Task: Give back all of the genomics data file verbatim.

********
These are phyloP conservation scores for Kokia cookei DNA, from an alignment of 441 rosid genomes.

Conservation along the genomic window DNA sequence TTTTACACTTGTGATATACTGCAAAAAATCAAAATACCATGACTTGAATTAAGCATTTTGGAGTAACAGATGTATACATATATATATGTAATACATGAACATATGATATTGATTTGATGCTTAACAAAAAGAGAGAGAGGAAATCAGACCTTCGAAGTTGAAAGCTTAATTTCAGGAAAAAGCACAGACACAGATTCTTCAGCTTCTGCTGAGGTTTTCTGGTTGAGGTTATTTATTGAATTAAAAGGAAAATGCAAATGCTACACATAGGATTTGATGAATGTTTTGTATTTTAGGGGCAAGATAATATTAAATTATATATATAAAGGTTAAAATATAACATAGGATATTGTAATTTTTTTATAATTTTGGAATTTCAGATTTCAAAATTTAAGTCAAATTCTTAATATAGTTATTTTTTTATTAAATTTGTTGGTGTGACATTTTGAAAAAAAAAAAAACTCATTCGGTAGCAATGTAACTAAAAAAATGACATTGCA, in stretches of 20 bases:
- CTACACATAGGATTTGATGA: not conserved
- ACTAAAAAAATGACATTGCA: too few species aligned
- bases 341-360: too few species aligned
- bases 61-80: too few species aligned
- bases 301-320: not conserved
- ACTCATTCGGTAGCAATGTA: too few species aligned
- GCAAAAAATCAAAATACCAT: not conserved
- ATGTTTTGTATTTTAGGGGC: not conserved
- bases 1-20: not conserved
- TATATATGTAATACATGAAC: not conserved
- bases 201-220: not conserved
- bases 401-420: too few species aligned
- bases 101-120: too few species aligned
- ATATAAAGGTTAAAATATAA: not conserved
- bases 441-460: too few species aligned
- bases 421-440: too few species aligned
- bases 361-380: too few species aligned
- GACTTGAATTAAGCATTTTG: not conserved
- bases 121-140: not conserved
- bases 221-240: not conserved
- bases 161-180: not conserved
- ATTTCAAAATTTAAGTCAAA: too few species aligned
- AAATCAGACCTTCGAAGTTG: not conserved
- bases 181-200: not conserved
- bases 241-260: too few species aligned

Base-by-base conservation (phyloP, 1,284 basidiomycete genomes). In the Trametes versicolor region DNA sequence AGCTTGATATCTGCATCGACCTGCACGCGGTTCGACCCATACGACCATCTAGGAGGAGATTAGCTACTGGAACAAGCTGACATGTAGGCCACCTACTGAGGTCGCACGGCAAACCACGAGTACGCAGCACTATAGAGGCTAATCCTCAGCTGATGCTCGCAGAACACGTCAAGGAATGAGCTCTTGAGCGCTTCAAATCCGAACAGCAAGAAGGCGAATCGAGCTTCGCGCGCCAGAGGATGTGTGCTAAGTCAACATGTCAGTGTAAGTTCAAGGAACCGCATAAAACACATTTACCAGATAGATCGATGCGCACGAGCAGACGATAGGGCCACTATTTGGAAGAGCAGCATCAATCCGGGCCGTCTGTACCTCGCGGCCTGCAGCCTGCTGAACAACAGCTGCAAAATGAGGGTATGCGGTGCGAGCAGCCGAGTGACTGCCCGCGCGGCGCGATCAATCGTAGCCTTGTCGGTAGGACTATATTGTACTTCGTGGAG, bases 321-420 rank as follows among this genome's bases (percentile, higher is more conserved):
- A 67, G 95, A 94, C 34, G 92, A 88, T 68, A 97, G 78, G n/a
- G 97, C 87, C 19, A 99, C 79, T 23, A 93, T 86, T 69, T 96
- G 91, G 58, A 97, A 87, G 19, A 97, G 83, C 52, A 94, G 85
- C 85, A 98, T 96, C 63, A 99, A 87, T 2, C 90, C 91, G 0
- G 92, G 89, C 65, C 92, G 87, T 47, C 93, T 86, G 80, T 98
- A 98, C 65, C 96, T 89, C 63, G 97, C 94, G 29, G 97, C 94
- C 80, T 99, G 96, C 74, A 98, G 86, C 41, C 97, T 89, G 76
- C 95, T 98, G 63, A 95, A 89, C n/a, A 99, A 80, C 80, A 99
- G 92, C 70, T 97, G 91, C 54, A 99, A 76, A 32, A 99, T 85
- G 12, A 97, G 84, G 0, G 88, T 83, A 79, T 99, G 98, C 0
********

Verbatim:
These are phyloP conservation scores for Kokia cookei DNA, from an alignment of 441 rosid genomes.

Conservation along the genomic window DNA sequence TTTTACACTTGTGATATACTGCAAAAAATCAAAATACCATGACTTGAATTAAGCATTTTGGAGTAACAGATGTATACATATATATATGTAATACATGAACATATGATATTGATTTGATGCTTAACAAAAAGAGAGAGAGGAAATCAGACCTTCGAAGTTGAAAGCTTAATTTCAGGAAAAAGCACAGACACAGATTCTTCAGCTTCTGCTGAGGTTTTCTGGTTGAGGTTATTTATTGAATTAAAAGGAAAATGCAAATGCTACACATAGGATTTGATGAATGTTTTGTATTTTAGGGGCAAGATAATATTAAATTATATATATAAAGGTTAAAATATAACATAGGATATTGTAATTTTTTTATAATTTTGGAATTTCAGATTTCAAAATTTAAGTCAAATTCTTAATATAGTTATTTTTTTATTAAATTTGTTGGTGTGACATTTTGAAAAAAAAAAAAACTCATTCGGTAGCAATGTAACTAAAAAAATGACATTGCA, in stretches of 20 bases:
- CTACACATAGGATTTGATGA: not conserved
- ACTAAAAAAATGACATTGCA: too few species aligned
- bases 341-360: too few species aligned
- bases 61-80: too few species aligned
- bases 301-320: not conserved
- ACTCATTCGGTAGCAATGTA: too few species aligned
- GCAAAAAATCAAAATACCAT: not conserved
- ATGTTTTGTATTTTAGGGGC: not conserved
- bases 1-20: not conserved
- TATATATGTAATACATGAAC: not conserved
- bases 201-220: not conserved
- bases 401-420: too few species aligned
- bases 101-120: too few species aligned
- ATATAAAGGTTAAAATATAA: not conserved
- bases 441-460: too few species aligned
- bases 421-440: too few species aligned
- bases 361-380: too few species aligned
- GACTTGAATTAAGCATTTTG: not conserved
- bases 121-140: not conserved
- bases 221-240: not conserved
- bases 161-180: not conserved
- ATTTCAAAATTTAAGTCAAA: too few species aligned
- AAATCAGACCTTCGAAGTTG: not conserved
- bases 181-200: not conserved
- bases 241-260: too few species aligned

Base-by-base conservation (phyloP, 1,284 basidiomycete genomes). In the Trametes versicolor region DNA sequence AGCTTGATATCTGCATCGACCTGCACGCGGTTCGACCCATACGACCATCTAGGAGGAGATTAGCTACTGGAACAAGCTGACATGTAGGCCACCTACTGAGGTCGCACGGCAAACCACGAGTACGCAGCACTATAGAGGCTAATCCTCAGCTGATGCTCGCAGAACACGTCAAGGAATGAGCTCTTGAGCGCTTCAAATCCGAACAGCAAGAAGGCGAATCGAGCTTCGCGCGCCAGAGGATGTGTGCTAAGTCAACATGTCAGTGTAAGTTCAAGGAACCGCATAAAACACATTTACCAGATAGATCGATGCGCACGAGCAGACGATAGGGCCACTATTTGGAAGAGCAGCATCAATCCGGGCCGTCTGTACCTCGCGGCCTGCAGCCTGCTGAACAACAGCTGCAAAATGAGGGTATGCGGTGCGAGCAGCCGAGTGACTGCCCGCGCGGCGCGATCAATCGTAGCCTTGTCGGTAGGACTATATTGTACTTCGTGGAG, bases 321-420 rank as follows among this genome's bases (percentile, higher is more conserved):
- A 67, G 95, A 94, C 34, G 92, A 88, T 68, A 97, G 78, G n/a
- G 97, C 87, C 19, A 99, C 79, T 23, A 93, T 86, T 69, T 96
- G 91, G 58, A 97, A 87, G 19, A 97, G 83, C 52, A 94, G 85
- C 85, A 98, T 96, C 63, A 99, A 87, T 2, C 90, C 91, G 0
- G 92, G 89, C 65, C 92, G 87, T 47, C 93, T 86, G 80, T 98
- A 98, C 65, C 96, T 89, C 63, G 97, C 94, G 29, G 97, C 94
- C 80, T 99, G 96, C 74, A 98, G 86, C 41, C 97, T 89, G 76
- C 95, T 98, G 63, A 95, A 89, C n/a, A 99, A 80, C 80, A 99
- G 92, C 70, T 97, G 91, C 54, A 99, A 76, A 32, A 99, T 85
- G 12, A 97, G 84, G 0, G 88, T 83, A 79, T 99, G 98, C 0